This was originally published several years ago. I’ve decided to edit it, correct errors and bring it up to date, because I now am a Philippine home owner … something I didn’t think I would ever be when I wrote the original article. Please remember that although I write from experience and personal research I am not a real estate nor a legal professional, so what you read here is personal opinion only. If you need professional assistance, seek it, please.
In eight 10 plus years of dealing with questions about moving to the Philippines I think there is a no-contest winner for the number-one most frequently asked question … Can I own my own home in the Philippines?
Unfortunately this is also a question which raises many people’s ire … because the Philippine laws on land ownership are … to put it mildly … different to what many foreigners are used to. Here’s a capsule description:
Foreigners Owning Philippine Land
- Only Filipino citizens and corporations and associations at least 60% of whose capital is owned by Filipinos may acquire private lands.
Test question. Did you read the phrases in bold above?
If not, please move your eyes back to the first sentence and re-read it. If you don’t read anything else, this will easily serve as all you need to know about Philippine real estate law. Simple, isn’t it?
A reader once commented, seeing me struggling to answer yet another convoluted scheme to get around the law from another reader once said to me … “Why don’t you learn to just tell them NO“?
Perhaps he was right.
- Foreigners are allowed to purchase a condominium unit, provided that total foreign ownership of the condominium corporation does not exceed 40 %.
- They may also inherit real property from their deceased Filipino spouses.
- Children (legitimate or illegitimate) born to a Filipino parent, may inherit the property of the Filipino parent, even if the child is not a Filipino citizen
And that is about the sum total of the legal methods. Here are some common “work arounds” I hear often about from fellow foreigners. Some are legal, some maybe not. Just presented for your viewing pleasure.
- Form a corporation where you put up the money and you pay some Filipino partners to hold shares of stock.
This is a very common thing I have seen foreigners falling for. It is also one of the most common causes of foreigners being prosecuted under the “Dummy Corporation” laws … and deported … with no compensations for the property they tried to buy.
Philippine property law is rigid. Philippine corporate law is downright draconian. Don’t mess with it.
The Filipino partners must actually control the corporation … in which case my thought is I’d much rather just trust my wife … or, if the foreign owner somehow retains control through some quasi-legal stratagem … the corporation is not legal with respect to land ownership.
- Lease land for 25 to 50 years and build your house on it.
Poor choice in that the improvements (house) become the property of the land owner.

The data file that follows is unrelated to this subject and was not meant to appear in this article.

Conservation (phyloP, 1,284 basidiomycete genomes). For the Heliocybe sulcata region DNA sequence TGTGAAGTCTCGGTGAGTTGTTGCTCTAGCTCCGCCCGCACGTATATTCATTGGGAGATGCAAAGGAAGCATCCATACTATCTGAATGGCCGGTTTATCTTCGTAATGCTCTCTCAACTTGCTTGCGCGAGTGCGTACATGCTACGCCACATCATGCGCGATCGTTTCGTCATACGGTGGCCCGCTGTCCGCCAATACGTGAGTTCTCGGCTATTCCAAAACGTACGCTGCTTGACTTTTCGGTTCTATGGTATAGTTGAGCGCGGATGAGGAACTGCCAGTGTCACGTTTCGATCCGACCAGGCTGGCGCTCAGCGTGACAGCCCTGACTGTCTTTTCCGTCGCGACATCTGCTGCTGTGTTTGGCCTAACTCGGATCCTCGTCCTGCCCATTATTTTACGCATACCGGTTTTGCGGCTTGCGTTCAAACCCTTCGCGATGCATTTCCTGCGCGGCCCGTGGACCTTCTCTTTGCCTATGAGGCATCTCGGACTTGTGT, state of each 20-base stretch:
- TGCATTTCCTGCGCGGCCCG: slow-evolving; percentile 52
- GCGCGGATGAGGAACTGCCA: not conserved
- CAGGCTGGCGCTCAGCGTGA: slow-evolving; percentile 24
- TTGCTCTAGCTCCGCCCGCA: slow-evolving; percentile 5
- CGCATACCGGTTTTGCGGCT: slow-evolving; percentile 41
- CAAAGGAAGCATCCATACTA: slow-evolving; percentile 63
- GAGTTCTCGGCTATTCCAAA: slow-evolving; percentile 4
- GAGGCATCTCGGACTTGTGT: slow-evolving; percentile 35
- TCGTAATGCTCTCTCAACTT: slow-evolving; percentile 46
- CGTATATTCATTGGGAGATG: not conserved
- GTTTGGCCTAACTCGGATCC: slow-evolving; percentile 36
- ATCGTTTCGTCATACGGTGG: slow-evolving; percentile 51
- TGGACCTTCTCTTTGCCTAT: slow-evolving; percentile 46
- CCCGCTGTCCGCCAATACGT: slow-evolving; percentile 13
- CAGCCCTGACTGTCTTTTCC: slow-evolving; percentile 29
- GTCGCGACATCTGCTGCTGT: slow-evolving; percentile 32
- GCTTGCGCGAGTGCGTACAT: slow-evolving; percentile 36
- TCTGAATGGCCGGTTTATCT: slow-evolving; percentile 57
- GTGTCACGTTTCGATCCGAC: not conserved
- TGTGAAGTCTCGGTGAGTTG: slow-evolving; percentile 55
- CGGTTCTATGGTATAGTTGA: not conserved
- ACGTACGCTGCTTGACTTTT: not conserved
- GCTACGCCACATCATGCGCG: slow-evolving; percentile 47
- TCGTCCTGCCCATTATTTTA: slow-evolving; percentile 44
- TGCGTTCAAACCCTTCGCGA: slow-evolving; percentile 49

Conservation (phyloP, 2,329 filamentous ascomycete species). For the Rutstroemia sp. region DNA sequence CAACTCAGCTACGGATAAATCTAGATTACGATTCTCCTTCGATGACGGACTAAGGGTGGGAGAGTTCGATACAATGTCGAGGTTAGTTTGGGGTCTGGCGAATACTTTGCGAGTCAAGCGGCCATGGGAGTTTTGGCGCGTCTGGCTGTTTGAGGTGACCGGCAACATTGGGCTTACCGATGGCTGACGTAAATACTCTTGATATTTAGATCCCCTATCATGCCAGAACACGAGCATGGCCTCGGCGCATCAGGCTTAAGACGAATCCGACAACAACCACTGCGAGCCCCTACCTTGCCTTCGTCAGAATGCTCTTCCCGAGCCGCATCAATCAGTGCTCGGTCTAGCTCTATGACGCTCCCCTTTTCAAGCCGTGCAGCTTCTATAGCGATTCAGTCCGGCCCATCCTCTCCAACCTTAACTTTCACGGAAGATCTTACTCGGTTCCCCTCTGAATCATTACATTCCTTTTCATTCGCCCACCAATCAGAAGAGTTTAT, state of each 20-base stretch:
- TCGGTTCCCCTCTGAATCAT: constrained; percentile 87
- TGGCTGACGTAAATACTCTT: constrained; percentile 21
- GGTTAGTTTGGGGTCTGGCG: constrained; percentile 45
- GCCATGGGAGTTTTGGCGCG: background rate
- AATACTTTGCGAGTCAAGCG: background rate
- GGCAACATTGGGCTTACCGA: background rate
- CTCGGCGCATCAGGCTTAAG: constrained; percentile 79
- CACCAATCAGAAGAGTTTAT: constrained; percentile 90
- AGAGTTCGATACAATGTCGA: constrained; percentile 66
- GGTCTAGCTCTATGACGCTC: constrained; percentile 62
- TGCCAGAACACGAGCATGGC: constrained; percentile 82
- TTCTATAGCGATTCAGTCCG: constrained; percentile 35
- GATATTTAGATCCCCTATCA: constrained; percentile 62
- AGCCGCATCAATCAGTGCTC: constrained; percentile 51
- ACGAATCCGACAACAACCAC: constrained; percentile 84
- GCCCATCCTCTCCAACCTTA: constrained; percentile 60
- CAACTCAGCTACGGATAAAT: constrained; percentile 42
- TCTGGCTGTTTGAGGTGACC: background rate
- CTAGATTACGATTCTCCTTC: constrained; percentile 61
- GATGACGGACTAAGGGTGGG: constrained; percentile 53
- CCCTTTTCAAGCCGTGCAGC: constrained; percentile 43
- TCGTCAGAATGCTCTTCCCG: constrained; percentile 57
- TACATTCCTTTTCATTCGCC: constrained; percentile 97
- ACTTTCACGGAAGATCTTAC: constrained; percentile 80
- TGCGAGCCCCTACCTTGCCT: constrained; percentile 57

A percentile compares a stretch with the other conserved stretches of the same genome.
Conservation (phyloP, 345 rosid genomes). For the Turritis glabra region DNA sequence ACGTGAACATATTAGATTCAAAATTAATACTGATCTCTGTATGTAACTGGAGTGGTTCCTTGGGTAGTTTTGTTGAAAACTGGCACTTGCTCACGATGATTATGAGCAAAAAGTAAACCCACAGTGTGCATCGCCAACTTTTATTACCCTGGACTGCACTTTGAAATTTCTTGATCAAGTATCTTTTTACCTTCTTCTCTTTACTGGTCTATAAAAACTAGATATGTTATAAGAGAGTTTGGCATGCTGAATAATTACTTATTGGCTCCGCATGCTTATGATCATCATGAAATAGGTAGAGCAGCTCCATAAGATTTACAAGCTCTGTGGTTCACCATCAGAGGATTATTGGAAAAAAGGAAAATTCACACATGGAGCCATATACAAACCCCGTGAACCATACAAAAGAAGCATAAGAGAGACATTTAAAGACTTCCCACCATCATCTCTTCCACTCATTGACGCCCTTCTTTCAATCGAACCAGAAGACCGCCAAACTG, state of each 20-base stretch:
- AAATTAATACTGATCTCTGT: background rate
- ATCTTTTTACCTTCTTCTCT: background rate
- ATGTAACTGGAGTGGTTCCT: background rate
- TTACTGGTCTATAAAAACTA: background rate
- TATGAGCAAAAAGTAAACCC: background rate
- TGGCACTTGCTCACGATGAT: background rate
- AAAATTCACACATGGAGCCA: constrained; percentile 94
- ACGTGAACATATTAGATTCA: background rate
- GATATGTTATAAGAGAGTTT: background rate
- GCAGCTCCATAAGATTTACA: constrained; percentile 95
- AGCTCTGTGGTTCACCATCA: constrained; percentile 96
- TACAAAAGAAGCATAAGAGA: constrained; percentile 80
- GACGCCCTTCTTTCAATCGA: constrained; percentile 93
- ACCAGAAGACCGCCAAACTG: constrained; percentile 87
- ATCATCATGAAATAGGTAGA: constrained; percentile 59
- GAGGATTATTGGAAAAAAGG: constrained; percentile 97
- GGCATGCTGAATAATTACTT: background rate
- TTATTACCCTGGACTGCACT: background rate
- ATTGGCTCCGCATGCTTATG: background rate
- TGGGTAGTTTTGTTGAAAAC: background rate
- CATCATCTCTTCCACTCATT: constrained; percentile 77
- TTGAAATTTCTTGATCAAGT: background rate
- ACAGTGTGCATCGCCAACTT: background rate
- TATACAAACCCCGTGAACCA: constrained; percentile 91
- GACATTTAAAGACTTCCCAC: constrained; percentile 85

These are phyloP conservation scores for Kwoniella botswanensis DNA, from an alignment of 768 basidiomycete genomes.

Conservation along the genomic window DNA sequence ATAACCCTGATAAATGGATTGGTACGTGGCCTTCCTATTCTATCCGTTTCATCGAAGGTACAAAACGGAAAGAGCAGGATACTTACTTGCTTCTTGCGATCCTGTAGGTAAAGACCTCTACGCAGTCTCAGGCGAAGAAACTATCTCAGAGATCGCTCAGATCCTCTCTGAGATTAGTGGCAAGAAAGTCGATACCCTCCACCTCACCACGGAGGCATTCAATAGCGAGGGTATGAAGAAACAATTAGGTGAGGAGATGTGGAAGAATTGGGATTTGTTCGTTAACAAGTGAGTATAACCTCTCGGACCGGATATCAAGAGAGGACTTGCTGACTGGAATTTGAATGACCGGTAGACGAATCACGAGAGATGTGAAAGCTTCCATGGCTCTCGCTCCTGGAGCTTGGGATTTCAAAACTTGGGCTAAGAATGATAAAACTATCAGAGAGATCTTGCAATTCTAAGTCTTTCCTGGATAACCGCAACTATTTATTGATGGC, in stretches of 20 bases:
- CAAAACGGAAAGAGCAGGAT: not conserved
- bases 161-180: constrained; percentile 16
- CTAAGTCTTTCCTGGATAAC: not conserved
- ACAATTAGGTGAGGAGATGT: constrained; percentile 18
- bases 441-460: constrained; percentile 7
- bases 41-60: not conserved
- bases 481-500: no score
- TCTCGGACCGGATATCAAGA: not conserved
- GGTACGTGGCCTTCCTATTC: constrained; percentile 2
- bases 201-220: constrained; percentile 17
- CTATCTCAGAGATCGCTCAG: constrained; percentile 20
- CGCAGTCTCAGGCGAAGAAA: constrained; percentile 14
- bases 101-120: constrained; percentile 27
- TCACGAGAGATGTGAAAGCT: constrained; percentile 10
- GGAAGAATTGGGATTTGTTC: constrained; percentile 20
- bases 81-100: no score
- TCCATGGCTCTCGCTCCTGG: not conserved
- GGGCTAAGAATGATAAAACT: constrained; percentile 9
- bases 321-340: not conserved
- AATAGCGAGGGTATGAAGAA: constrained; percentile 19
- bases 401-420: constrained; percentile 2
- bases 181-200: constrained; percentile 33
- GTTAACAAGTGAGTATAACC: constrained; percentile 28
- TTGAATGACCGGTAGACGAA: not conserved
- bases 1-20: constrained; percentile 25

Good choice in that many of us don’t care what happens 50 years from now, and you can often lease land cheap.
- Buy the property in the name of a your Filipino-citizen minor child.
I don’t know how many times I have heard this canard. I don’t have enough space to list all the reasons against this.
First of all, it’s not legal … although I have seen real estate agents signing foreigners up to this. A minor child can not own property … it would become his/her parents under law anyway, so who needs all the legal expense?
- Give your wife money to buy the property and lease it back from her.
Again, simply a way to generate money from unscrupulous lawyers, in my opinion. Under the Philippine Family Code a husband can not contract with his wife.
Time and time again I get questions, especially from Americans, involving schemes like this. In the US, in most states, a husband and wife can do a lot of things independently. It doesn’t work like that here in the Philippines, so stop scheming and start moving forward honestly, rather than underhandedly.
- Buy the land in your spouse’s name (your name can go on the deed as well) and trust in your marriage vows.
That’s my own personal plan. If you die before her, she inherits your interest. If she dies before you, you can inherit her interest, even if not a Philippine citizen.
For those who worry about losing “their” house in a divorce? Relax … plan to lose the house anyway, no matter who thinks they own it … been there, done that, got the t-shirt, don’t got the house (and I had a good lawyer).
Just relax and be of good cheer. Even better, see the first sentence. Don’t get divorced. Simple.
Not sure? Then why on earth are you married?
Wish I had a lot more “legal” techniques to throw into the mix, but currently that is the way things stand. Questions, comments, corrections are always welcome. In the comments box or via my spam-free contact form above.
More in this series to follow, tomorrow.